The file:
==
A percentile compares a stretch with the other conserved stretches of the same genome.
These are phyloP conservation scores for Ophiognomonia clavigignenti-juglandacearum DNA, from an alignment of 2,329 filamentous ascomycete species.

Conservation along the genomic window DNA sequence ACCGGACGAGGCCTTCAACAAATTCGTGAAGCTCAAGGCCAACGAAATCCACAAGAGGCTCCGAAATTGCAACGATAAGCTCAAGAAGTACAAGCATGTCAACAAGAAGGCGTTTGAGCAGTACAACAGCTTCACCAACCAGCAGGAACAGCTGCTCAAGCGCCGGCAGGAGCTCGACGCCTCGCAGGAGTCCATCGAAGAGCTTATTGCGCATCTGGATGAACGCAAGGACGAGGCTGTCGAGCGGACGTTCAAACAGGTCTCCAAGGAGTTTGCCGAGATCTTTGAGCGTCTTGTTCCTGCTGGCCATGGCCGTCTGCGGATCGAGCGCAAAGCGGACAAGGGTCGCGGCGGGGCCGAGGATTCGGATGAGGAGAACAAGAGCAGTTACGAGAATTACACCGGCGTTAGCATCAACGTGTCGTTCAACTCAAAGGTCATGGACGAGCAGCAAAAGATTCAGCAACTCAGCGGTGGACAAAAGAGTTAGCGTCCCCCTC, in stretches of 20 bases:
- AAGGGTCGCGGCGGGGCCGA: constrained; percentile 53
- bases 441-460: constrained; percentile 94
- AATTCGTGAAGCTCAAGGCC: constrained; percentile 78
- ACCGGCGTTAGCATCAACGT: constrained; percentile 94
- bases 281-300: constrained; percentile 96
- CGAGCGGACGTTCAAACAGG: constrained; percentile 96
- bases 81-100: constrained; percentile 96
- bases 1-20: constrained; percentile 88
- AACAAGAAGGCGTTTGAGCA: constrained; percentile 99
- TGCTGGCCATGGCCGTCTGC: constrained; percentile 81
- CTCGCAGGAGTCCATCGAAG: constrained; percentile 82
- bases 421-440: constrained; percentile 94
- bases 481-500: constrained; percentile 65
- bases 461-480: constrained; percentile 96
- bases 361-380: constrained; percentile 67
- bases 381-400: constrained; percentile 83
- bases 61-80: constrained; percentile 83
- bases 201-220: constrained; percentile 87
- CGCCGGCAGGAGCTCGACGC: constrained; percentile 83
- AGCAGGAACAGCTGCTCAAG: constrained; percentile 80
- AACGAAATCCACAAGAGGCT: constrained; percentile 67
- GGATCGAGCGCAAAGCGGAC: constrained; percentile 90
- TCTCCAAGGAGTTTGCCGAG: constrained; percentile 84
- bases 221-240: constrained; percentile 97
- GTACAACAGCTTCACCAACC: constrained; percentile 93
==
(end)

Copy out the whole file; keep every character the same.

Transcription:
A percentile compares a stretch with the other conserved stretches of the same genome.
These are phyloP conservation scores for Ophiognomonia clavigignenti-juglandacearum DNA, from an alignment of 2,329 filamentous ascomycete species.

Conservation along the genomic window DNA sequence ACCGGACGAGGCCTTCAACAAATTCGTGAAGCTCAAGGCCAACGAAATCCACAAGAGGCTCCGAAATTGCAACGATAAGCTCAAGAAGTACAAGCATGTCAACAAGAAGGCGTTTGAGCAGTACAACAGCTTCACCAACCAGCAGGAACAGCTGCTCAAGCGCCGGCAGGAGCTCGACGCCTCGCAGGAGTCCATCGAAGAGCTTATTGCGCATCTGGATGAACGCAAGGACGAGGCTGTCGAGCGGACGTTCAAACAGGTCTCCAAGGAGTTTGCCGAGATCTTTGAGCGTCTTGTTCCTGCTGGCCATGGCCGTCTGCGGATCGAGCGCAAAGCGGACAAGGGTCGCGGCGGGGCCGAGGATTCGGATGAGGAGAACAAGAGCAGTTACGAGAATTACACCGGCGTTAGCATCAACGTGTCGTTCAACTCAAAGGTCATGGACGAGCAGCAAAAGATTCAGCAACTCAGCGGTGGACAAAAGAGTTAGCGTCCCCCTC, in stretches of 20 bases:
- AAGGGTCGCGGCGGGGCCGA: constrained; percentile 53
- bases 441-460: constrained; percentile 94
- AATTCGTGAAGCTCAAGGCC: constrained; percentile 78
- ACCGGCGTTAGCATCAACGT: constrained; percentile 94
- bases 281-300: constrained; percentile 96
- CGAGCGGACGTTCAAACAGG: constrained; percentile 96
- bases 81-100: constrained; percentile 96
- bases 1-20: constrained; percentile 88
- AACAAGAAGGCGTTTGAGCA: constrained; percentile 99
- TGCTGGCCATGGCCGTCTGC: constrained; percentile 81
- CTCGCAGGAGTCCATCGAAG: constrained; percentile 82
- bases 421-440: constrained; percentile 94
- bases 481-500: constrained; percentile 65
- bases 461-480: constrained; percentile 96
- bases 361-380: constrained; percentile 67
- bases 381-400: constrained; percentile 83
- bases 61-80: constrained; percentile 83
- bases 201-220: constrained; percentile 87
- CGCCGGCAGGAGCTCGACGC: constrained; percentile 83
- AGCAGGAACAGCTGCTCAAG: constrained; percentile 80
- AACGAAATCCACAAGAGGCT: constrained; percentile 67
- GGATCGAGCGCAAAGCGGAC: constrained; percentile 90
- TCTCCAAGGAGTTTGCCGAG: constrained; percentile 84
- bases 221-240: constrained; percentile 97
- GTACAACAGCTTCACCAACC: constrained; percentile 93